The useful block copolymers have a permeability which permits their use in rate-controlled drug release devices. To enhance this permeability, it has been found that a solvent pre-treatment is particularly useful. A solvent mixture of ethylene glycol and a C2 -C3 alcohol will effectively provide the block copolymer with the desired permeability. The copolymer is immersed in the solvent mixture for a period of time effective to provide the permeability desired. A period of 5-30 minutes is usually adequate when employing a solvent mixture of 1:1 volume ratio. The volume ratio of glycol to alcohol may range from 2:8 to 8:2. A mixture of ethylene glycol and ethyl alcohol is preferred although n-propyl alcohol or isopropanol may be substituted for the ethyl alcohol.
The block copolymer devices of the invention provide controlled release of a drug for prolonged periods when used with lipophilic drugs. Since effective results are not obtained with high molecular weight materials such as hormones, the lipophilic drugs dispensed with the instant devices should be limited to those having structural molecular weights below about 1000. Lipophilic drugs having molecular weights of about 200 to about 300 work especially well in these devices. Several drugs were particularly well dispensed with the block copolymer devices of this invention--phenytoin (diphenyl hydantoin), primidone (a congener of phenobarbital) and dapsone (a sulfone antimicrobial agent). Phenytoin and primidone are the primary drugs employed in the treatment of epileptic seizures and related convulsive disorders, whereas dapsone is a widely used drug in the treatment of leprosy and to a lesser extent in dermatitis herpetiformis. The constant rate of release of these primary drugs used in the treatment of epilepsies and relative convulsive disorders, as well as leprosy and other microbial skin diseases, will be found useful in transdermal and/or transmucosal application, thus avoiding the necessity of frequent therapies by oral ingestion of tablets and other parenteral drug administrations for the prophylaxis or chronic therapies of the above-mentioned diseases. This can be especially significant because epileptic disorders are particularly characteristic in children, whereas leprosy is predominant in certain underdeveloped countries. However, the drug release system is not limited to the treatment of these diseases and may be used with the lipophilic drugs described above for the treatment of a wide variety of disorders and diseases.
These drug release devices are constructed with the block copolymer formed in a polymeric membrane surrounding a reservoir containing the lipophilic drug to be administered. The drug is conveniently provided in the form of a saturated or supersaturated solution of the lipophilic drug in a medically acceptable solvent. The configuration of the polymer membrane is dictated by the end use and therefore may be provided in a variety of shapes and sizes. The thickness of the polymeric membrane will also be dependent on several factors including, for example, the particular drug being dispensed, the required dosage rate, the period of treatment and the permeability of the membrane. Design procedures for these devices are well known in the art as pointed out hereinbefore.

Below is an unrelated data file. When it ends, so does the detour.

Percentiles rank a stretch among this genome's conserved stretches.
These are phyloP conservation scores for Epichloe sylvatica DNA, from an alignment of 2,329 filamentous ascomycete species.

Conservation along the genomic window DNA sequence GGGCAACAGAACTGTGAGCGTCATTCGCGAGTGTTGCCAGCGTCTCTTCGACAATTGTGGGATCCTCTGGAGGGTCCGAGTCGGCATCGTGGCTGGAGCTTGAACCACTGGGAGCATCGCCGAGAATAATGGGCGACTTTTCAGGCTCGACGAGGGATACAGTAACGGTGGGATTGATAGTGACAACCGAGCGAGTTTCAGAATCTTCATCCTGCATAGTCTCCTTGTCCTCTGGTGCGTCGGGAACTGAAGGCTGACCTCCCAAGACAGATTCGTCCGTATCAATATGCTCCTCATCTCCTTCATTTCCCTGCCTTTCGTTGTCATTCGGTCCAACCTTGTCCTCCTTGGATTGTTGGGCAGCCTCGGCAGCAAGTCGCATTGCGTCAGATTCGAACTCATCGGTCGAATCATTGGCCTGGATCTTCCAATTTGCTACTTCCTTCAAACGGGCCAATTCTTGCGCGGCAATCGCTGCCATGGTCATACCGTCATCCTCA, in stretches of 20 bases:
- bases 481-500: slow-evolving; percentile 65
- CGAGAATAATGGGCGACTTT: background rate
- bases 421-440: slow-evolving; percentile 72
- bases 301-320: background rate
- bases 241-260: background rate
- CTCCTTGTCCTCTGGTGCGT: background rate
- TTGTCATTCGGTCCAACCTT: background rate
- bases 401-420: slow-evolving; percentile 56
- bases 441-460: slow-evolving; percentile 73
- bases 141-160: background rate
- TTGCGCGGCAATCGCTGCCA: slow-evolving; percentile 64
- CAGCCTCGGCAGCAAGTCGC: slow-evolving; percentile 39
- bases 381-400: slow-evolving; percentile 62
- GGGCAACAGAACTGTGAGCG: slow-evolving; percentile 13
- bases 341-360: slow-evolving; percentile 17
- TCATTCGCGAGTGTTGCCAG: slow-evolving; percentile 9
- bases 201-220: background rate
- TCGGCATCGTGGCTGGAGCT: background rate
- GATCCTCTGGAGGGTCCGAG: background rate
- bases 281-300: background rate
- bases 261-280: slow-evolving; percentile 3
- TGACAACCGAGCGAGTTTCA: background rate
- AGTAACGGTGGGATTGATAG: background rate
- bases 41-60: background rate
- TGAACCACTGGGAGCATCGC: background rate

The devices of this invention may be administered to humans and to non-human animals. The dispensing of lipophilic drugs by means of these devices may be effected transdermally or transmucosally. In addition, the device may be implanted subcutaneously and refilled with a syringe by procedures known in the art. The devices may be implanted surgically and removed in the same fashion.
In a preferred embodiment of this invention, a second polymeric membrane is interposed between the drug reservoir and the outer polymeric membrane of the block copolymers. This device provides improved regulation of the dispensing of the lipophilic drug as compared to the device without the second polymeric membrane. Although both membranes are permeable permitting the drug to pass therethrough, the rate of diffusion of the drug through the second polymeric membrane per unit area of polymeric membrane cross-sectional flow path per unit of polymeric membrane thickness is less than the rate of diffusion of the drug through the outer polymeric membrane per unit area of polymeric membrane cross-sectional flow path per unit of polymeric thickness. In this fashion, the second polymeric membrane is made the dosage controlling means while the outer polymeric membrane is made the rate controlling means.